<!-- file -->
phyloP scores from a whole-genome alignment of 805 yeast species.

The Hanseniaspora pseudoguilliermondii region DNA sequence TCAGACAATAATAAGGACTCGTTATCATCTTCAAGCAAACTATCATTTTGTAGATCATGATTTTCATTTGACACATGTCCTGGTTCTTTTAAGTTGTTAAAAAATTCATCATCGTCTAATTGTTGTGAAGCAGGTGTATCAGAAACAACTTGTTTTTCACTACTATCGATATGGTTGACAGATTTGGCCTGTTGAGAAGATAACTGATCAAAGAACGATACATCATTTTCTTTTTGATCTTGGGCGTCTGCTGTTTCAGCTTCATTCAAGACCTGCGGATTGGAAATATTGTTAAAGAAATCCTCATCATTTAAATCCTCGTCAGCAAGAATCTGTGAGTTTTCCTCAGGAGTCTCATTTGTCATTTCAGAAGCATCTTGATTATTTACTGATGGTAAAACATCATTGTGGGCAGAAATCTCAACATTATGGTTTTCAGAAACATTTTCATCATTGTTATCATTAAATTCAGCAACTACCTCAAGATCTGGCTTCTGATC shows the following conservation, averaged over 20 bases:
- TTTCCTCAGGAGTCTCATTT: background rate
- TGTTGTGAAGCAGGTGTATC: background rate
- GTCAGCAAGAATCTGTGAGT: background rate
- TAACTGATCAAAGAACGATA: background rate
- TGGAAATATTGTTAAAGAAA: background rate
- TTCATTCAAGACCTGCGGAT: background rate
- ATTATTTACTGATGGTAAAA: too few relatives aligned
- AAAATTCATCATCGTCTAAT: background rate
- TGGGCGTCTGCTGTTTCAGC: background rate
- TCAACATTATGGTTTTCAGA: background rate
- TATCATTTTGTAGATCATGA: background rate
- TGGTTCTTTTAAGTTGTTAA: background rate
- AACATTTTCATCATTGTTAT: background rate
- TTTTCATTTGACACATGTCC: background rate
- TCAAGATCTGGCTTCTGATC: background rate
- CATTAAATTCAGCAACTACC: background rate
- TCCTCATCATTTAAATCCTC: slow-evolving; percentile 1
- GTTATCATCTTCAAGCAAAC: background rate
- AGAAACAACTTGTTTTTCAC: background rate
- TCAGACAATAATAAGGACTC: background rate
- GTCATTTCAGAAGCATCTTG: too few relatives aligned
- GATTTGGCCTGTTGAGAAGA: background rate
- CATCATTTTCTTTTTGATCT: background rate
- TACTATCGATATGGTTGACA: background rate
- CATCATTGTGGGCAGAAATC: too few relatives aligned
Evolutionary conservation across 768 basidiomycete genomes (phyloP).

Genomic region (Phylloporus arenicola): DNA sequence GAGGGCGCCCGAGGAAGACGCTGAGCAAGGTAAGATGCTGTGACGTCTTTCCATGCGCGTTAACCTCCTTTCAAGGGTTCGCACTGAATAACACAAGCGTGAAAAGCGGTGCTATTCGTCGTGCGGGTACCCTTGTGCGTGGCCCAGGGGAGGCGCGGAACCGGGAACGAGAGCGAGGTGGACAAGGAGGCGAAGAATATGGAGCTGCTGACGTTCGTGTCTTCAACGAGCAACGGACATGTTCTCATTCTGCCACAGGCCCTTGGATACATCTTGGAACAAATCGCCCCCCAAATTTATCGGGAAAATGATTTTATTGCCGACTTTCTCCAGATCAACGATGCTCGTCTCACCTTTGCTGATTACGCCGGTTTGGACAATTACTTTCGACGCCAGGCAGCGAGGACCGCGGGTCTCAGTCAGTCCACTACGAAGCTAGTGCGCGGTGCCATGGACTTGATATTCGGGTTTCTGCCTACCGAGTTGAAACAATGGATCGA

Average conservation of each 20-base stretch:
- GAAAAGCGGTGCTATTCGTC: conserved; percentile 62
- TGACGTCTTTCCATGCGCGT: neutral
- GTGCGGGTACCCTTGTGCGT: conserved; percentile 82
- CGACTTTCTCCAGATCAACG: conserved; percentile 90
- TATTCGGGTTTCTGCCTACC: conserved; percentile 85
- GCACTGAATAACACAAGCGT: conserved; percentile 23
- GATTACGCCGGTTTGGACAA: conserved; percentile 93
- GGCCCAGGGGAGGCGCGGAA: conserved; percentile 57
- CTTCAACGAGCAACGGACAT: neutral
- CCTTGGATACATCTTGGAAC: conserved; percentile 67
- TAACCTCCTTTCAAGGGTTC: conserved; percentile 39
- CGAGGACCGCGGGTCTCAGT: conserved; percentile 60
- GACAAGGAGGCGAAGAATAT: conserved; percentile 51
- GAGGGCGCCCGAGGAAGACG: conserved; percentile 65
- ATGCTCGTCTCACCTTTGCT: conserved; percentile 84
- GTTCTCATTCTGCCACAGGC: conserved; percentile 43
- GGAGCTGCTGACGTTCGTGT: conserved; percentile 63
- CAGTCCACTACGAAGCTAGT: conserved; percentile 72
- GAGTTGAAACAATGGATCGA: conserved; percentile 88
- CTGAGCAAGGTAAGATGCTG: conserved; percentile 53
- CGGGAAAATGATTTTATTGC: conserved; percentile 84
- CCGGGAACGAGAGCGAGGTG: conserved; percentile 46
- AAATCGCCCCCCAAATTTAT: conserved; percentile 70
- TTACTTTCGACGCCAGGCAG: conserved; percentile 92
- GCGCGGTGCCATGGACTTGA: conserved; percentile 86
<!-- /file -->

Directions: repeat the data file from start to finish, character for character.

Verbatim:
phyloP scores from a whole-genome alignment of 805 yeast species.

The Hanseniaspora pseudoguilliermondii region DNA sequence TCAGACAATAATAAGGACTCGTTATCATCTTCAAGCAAACTATCATTTTGTAGATCATGATTTTCATTTGACACATGTCCTGGTTCTTTTAAGTTGTTAAAAAATTCATCATCGTCTAATTGTTGTGAAGCAGGTGTATCAGAAACAACTTGTTTTTCACTACTATCGATATGGTTGACAGATTTGGCCTGTTGAGAAGATAACTGATCAAAGAACGATACATCATTTTCTTTTTGATCTTGGGCGTCTGCTGTTTCAGCTTCATTCAAGACCTGCGGATTGGAAATATTGTTAAAGAAATCCTCATCATTTAAATCCTCGTCAGCAAGAATCTGTGAGTTTTCCTCAGGAGTCTCATTTGTCATTTCAGAAGCATCTTGATTATTTACTGATGGTAAAACATCATTGTGGGCAGAAATCTCAACATTATGGTTTTCAGAAACATTTTCATCATTGTTATCATTAAATTCAGCAACTACCTCAAGATCTGGCTTCTGATC shows the following conservation, averaged over 20 bases:
- TTTCCTCAGGAGTCTCATTT: background rate
- TGTTGTGAAGCAGGTGTATC: background rate
- GTCAGCAAGAATCTGTGAGT: background rate
- TAACTGATCAAAGAACGATA: background rate
- TGGAAATATTGTTAAAGAAA: background rate
- TTCATTCAAGACCTGCGGAT: background rate
- ATTATTTACTGATGGTAAAA: too few relatives aligned
- AAAATTCATCATCGTCTAAT: background rate
- TGGGCGTCTGCTGTTTCAGC: background rate
- TCAACATTATGGTTTTCAGA: background rate
- TATCATTTTGTAGATCATGA: background rate
- TGGTTCTTTTAAGTTGTTAA: background rate
- AACATTTTCATCATTGTTAT: background rate
- TTTTCATTTGACACATGTCC: background rate
- TCAAGATCTGGCTTCTGATC: background rate
- CATTAAATTCAGCAACTACC: background rate
- TCCTCATCATTTAAATCCTC: slow-evolving; percentile 1
- GTTATCATCTTCAAGCAAAC: background rate
- AGAAACAACTTGTTTTTCAC: background rate
- TCAGACAATAATAAGGACTC: background rate
- GTCATTTCAGAAGCATCTTG: too few relatives aligned
- GATTTGGCCTGTTGAGAAGA: background rate
- CATCATTTTCTTTTTGATCT: background rate
- TACTATCGATATGGTTGACA: background rate
- CATCATTGTGGGCAGAAATC: too few relatives aligned
Evolutionary conservation across 768 basidiomycete genomes (phyloP).

Genomic region (Phylloporus arenicola): DNA sequence GAGGGCGCCCGAGGAAGACGCTGAGCAAGGTAAGATGCTGTGACGTCTTTCCATGCGCGTTAACCTCCTTTCAAGGGTTCGCACTGAATAACACAAGCGTGAAAAGCGGTGCTATTCGTCGTGCGGGTACCCTTGTGCGTGGCCCAGGGGAGGCGCGGAACCGGGAACGAGAGCGAGGTGGACAAGGAGGCGAAGAATATGGAGCTGCTGACGTTCGTGTCTTCAACGAGCAACGGACATGTTCTCATTCTGCCACAGGCCCTTGGATACATCTTGGAACAAATCGCCCCCCAAATTTATCGGGAAAATGATTTTATTGCCGACTTTCTCCAGATCAACGATGCTCGTCTCACCTTTGCTGATTACGCCGGTTTGGACAATTACTTTCGACGCCAGGCAGCGAGGACCGCGGGTCTCAGTCAGTCCACTACGAAGCTAGTGCGCGGTGCCATGGACTTGATATTCGGGTTTCTGCCTACCGAGTTGAAACAATGGATCGA

Average conservation of each 20-base stretch:
- GAAAAGCGGTGCTATTCGTC: conserved; percentile 62
- TGACGTCTTTCCATGCGCGT: neutral
- GTGCGGGTACCCTTGTGCGT: conserved; percentile 82
- CGACTTTCTCCAGATCAACG: conserved; percentile 90
- TATTCGGGTTTCTGCCTACC: conserved; percentile 85
- GCACTGAATAACACAAGCGT: conserved; percentile 23
- GATTACGCCGGTTTGGACAA: conserved; percentile 93
- GGCCCAGGGGAGGCGCGGAA: conserved; percentile 57
- CTTCAACGAGCAACGGACAT: neutral
- CCTTGGATACATCTTGGAAC: conserved; percentile 67
- TAACCTCCTTTCAAGGGTTC: conserved; percentile 39
- CGAGGACCGCGGGTCTCAGT: conserved; percentile 60
- GACAAGGAGGCGAAGAATAT: conserved; percentile 51
- GAGGGCGCCCGAGGAAGACG: conserved; percentile 65
- ATGCTCGTCTCACCTTTGCT: conserved; percentile 84
- GTTCTCATTCTGCCACAGGC: conserved; percentile 43
- GGAGCTGCTGACGTTCGTGT: conserved; percentile 63
- CAGTCCACTACGAAGCTAGT: conserved; percentile 72
- GAGTTGAAACAATGGATCGA: conserved; percentile 88
- CTGAGCAAGGTAAGATGCTG: conserved; percentile 53
- CGGGAAAATGATTTTATTGC: conserved; percentile 84
- CCGGGAACGAGAGCGAGGTG: conserved; percentile 46
- AAATCGCCCCCCAAATTTAT: conserved; percentile 70
- TTACTTTCGACGCCAGGCAG: conserved; percentile 92
- GCGCGGTGCCATGGACTTGA: conserved; percentile 86